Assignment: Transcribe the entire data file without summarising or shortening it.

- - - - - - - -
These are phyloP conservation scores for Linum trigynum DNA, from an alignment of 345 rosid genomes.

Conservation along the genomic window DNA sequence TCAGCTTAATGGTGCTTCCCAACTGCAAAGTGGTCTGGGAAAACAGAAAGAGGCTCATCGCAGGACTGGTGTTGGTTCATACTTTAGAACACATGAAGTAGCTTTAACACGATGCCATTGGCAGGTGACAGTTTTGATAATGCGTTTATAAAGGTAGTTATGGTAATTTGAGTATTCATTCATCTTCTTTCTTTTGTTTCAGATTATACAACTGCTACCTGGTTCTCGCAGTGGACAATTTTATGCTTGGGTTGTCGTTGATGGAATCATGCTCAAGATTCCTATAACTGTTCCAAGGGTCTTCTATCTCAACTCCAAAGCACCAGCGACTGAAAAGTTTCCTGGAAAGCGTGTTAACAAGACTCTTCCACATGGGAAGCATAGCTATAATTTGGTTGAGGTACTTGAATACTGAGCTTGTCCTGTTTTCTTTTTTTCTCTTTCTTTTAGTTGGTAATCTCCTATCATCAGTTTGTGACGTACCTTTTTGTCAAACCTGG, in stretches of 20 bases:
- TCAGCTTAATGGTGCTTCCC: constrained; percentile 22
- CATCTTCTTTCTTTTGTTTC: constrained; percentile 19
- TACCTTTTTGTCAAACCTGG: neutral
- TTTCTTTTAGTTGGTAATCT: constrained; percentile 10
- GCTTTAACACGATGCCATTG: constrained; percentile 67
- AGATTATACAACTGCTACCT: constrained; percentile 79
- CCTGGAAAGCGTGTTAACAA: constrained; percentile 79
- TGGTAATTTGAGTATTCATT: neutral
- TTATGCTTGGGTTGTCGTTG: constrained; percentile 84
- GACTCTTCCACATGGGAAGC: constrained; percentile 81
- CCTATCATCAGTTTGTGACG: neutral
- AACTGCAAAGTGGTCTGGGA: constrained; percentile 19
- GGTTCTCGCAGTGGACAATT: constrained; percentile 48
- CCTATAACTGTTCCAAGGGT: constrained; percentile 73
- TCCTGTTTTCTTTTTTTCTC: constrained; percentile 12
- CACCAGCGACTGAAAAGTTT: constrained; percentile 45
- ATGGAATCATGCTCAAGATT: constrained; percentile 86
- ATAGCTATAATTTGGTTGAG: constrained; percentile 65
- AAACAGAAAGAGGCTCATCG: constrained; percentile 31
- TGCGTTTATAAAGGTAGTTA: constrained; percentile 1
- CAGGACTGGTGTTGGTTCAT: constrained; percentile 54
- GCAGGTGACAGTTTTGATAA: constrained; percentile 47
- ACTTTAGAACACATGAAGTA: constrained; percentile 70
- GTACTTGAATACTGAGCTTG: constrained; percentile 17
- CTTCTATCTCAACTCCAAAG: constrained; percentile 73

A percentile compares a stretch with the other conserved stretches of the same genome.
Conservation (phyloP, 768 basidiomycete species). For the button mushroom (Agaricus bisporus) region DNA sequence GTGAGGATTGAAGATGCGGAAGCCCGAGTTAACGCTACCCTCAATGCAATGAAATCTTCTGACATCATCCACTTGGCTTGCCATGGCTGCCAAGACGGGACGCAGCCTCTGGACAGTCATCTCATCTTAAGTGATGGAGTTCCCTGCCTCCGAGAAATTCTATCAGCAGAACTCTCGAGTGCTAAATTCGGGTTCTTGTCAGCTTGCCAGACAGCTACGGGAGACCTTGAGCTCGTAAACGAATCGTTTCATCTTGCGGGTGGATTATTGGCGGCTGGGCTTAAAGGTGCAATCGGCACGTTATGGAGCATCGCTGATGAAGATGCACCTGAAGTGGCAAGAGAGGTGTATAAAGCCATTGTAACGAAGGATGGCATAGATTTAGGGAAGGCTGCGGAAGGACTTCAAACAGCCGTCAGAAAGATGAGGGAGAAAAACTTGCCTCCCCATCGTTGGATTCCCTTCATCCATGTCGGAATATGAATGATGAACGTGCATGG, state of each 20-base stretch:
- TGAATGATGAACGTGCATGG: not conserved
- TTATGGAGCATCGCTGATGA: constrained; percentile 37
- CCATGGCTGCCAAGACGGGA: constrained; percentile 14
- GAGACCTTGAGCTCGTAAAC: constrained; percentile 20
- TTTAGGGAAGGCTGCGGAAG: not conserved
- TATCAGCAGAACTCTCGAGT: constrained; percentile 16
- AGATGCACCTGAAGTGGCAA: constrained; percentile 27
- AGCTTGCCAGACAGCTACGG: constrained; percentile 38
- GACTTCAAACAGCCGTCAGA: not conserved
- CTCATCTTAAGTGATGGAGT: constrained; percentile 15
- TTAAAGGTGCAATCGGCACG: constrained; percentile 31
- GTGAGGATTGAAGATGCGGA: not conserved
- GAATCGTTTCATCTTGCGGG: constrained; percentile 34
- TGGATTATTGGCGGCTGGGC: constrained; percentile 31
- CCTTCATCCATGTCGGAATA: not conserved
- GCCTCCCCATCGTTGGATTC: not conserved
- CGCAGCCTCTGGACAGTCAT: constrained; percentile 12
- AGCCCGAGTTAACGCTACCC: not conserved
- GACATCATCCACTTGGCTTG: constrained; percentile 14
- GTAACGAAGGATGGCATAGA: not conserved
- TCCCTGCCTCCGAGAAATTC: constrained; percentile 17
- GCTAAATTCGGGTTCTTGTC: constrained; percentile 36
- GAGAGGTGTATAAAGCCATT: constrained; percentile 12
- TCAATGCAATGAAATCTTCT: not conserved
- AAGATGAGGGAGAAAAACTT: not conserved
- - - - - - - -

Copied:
These are phyloP conservation scores for Linum trigynum DNA, from an alignment of 345 rosid genomes.

Conservation along the genomic window DNA sequence TCAGCTTAATGGTGCTTCCCAACTGCAAAGTGGTCTGGGAAAACAGAAAGAGGCTCATCGCAGGACTGGTGTTGGTTCATACTTTAGAACACATGAAGTAGCTTTAACACGATGCCATTGGCAGGTGACAGTTTTGATAATGCGTTTATAAAGGTAGTTATGGTAATTTGAGTATTCATTCATCTTCTTTCTTTTGTTTCAGATTATACAACTGCTACCTGGTTCTCGCAGTGGACAATTTTATGCTTGGGTTGTCGTTGATGGAATCATGCTCAAGATTCCTATAACTGTTCCAAGGGTCTTCTATCTCAACTCCAAAGCACCAGCGACTGAAAAGTTTCCTGGAAAGCGTGTTAACAAGACTCTTCCACATGGGAAGCATAGCTATAATTTGGTTGAGGTACTTGAATACTGAGCTTGTCCTGTTTTCTTTTTTTCTCTTTCTTTTAGTTGGTAATCTCCTATCATCAGTTTGTGACGTACCTTTTTGTCAAACCTGG, in stretches of 20 bases:
- TCAGCTTAATGGTGCTTCCC: constrained; percentile 22
- CATCTTCTTTCTTTTGTTTC: constrained; percentile 19
- TACCTTTTTGTCAAACCTGG: neutral
- TTTCTTTTAGTTGGTAATCT: constrained; percentile 10
- GCTTTAACACGATGCCATTG: constrained; percentile 67
- AGATTATACAACTGCTACCT: constrained; percentile 79
- CCTGGAAAGCGTGTTAACAA: constrained; percentile 79
- TGGTAATTTGAGTATTCATT: neutral
- TTATGCTTGGGTTGTCGTTG: constrained; percentile 84
- GACTCTTCCACATGGGAAGC: constrained; percentile 81
- CCTATCATCAGTTTGTGACG: neutral
- AACTGCAAAGTGGTCTGGGA: constrained; percentile 19
- GGTTCTCGCAGTGGACAATT: constrained; percentile 48
- CCTATAACTGTTCCAAGGGT: constrained; percentile 73
- TCCTGTTTTCTTTTTTTCTC: constrained; percentile 12
- CACCAGCGACTGAAAAGTTT: constrained; percentile 45
- ATGGAATCATGCTCAAGATT: constrained; percentile 86
- ATAGCTATAATTTGGTTGAG: constrained; percentile 65
- AAACAGAAAGAGGCTCATCG: constrained; percentile 31
- TGCGTTTATAAAGGTAGTTA: constrained; percentile 1
- CAGGACTGGTGTTGGTTCAT: constrained; percentile 54
- GCAGGTGACAGTTTTGATAA: constrained; percentile 47
- ACTTTAGAACACATGAAGTA: constrained; percentile 70
- GTACTTGAATACTGAGCTTG: constrained; percentile 17
- CTTCTATCTCAACTCCAAAG: constrained; percentile 73

A percentile compares a stretch with the other conserved stretches of the same genome.
Conservation (phyloP, 768 basidiomycete species). For the button mushroom (Agaricus bisporus) region DNA sequence GTGAGGATTGAAGATGCGGAAGCCCGAGTTAACGCTACCCTCAATGCAATGAAATCTTCTGACATCATCCACTTGGCTTGCCATGGCTGCCAAGACGGGACGCAGCCTCTGGACAGTCATCTCATCTTAAGTGATGGAGTTCCCTGCCTCCGAGAAATTCTATCAGCAGAACTCTCGAGTGCTAAATTCGGGTTCTTGTCAGCTTGCCAGACAGCTACGGGAGACCTTGAGCTCGTAAACGAATCGTTTCATCTTGCGGGTGGATTATTGGCGGCTGGGCTTAAAGGTGCAATCGGCACGTTATGGAGCATCGCTGATGAAGATGCACCTGAAGTGGCAAGAGAGGTGTATAAAGCCATTGTAACGAAGGATGGCATAGATTTAGGGAAGGCTGCGGAAGGACTTCAAACAGCCGTCAGAAAGATGAGGGAGAAAAACTTGCCTCCCCATCGTTGGATTCCCTTCATCCATGTCGGAATATGAATGATGAACGTGCATGG, state of each 20-base stretch:
- TGAATGATGAACGTGCATGG: not conserved
- TTATGGAGCATCGCTGATGA: constrained; percentile 37
- CCATGGCTGCCAAGACGGGA: constrained; percentile 14
- GAGACCTTGAGCTCGTAAAC: constrained; percentile 20
- TTTAGGGAAGGCTGCGGAAG: not conserved
- TATCAGCAGAACTCTCGAGT: constrained; percentile 16
- AGATGCACCTGAAGTGGCAA: constrained; percentile 27
- AGCTTGCCAGACAGCTACGG: constrained; percentile 38
- GACTTCAAACAGCCGTCAGA: not conserved
- CTCATCTTAAGTGATGGAGT: constrained; percentile 15
- TTAAAGGTGCAATCGGCACG: constrained; percentile 31
- GTGAGGATTGAAGATGCGGA: not conserved
- GAATCGTTTCATCTTGCGGG: constrained; percentile 34
- TGGATTATTGGCGGCTGGGC: constrained; percentile 31
- CCTTCATCCATGTCGGAATA: not conserved
- GCCTCCCCATCGTTGGATTC: not conserved
- CGCAGCCTCTGGACAGTCAT: constrained; percentile 12
- AGCCCGAGTTAACGCTACCC: not conserved
- GACATCATCCACTTGGCTTG: constrained; percentile 14
- GTAACGAAGGATGGCATAGA: not conserved
- TCCCTGCCTCCGAGAAATTC: constrained; percentile 17
- GCTAAATTCGGGTTCTTGTC: constrained; percentile 36
- GAGAGGTGTATAAAGCCATT: constrained; percentile 12
- TCAATGCAATGAAATCTTCT: not conserved
- AAGATGAGGGAGAAAAACTT: not conserved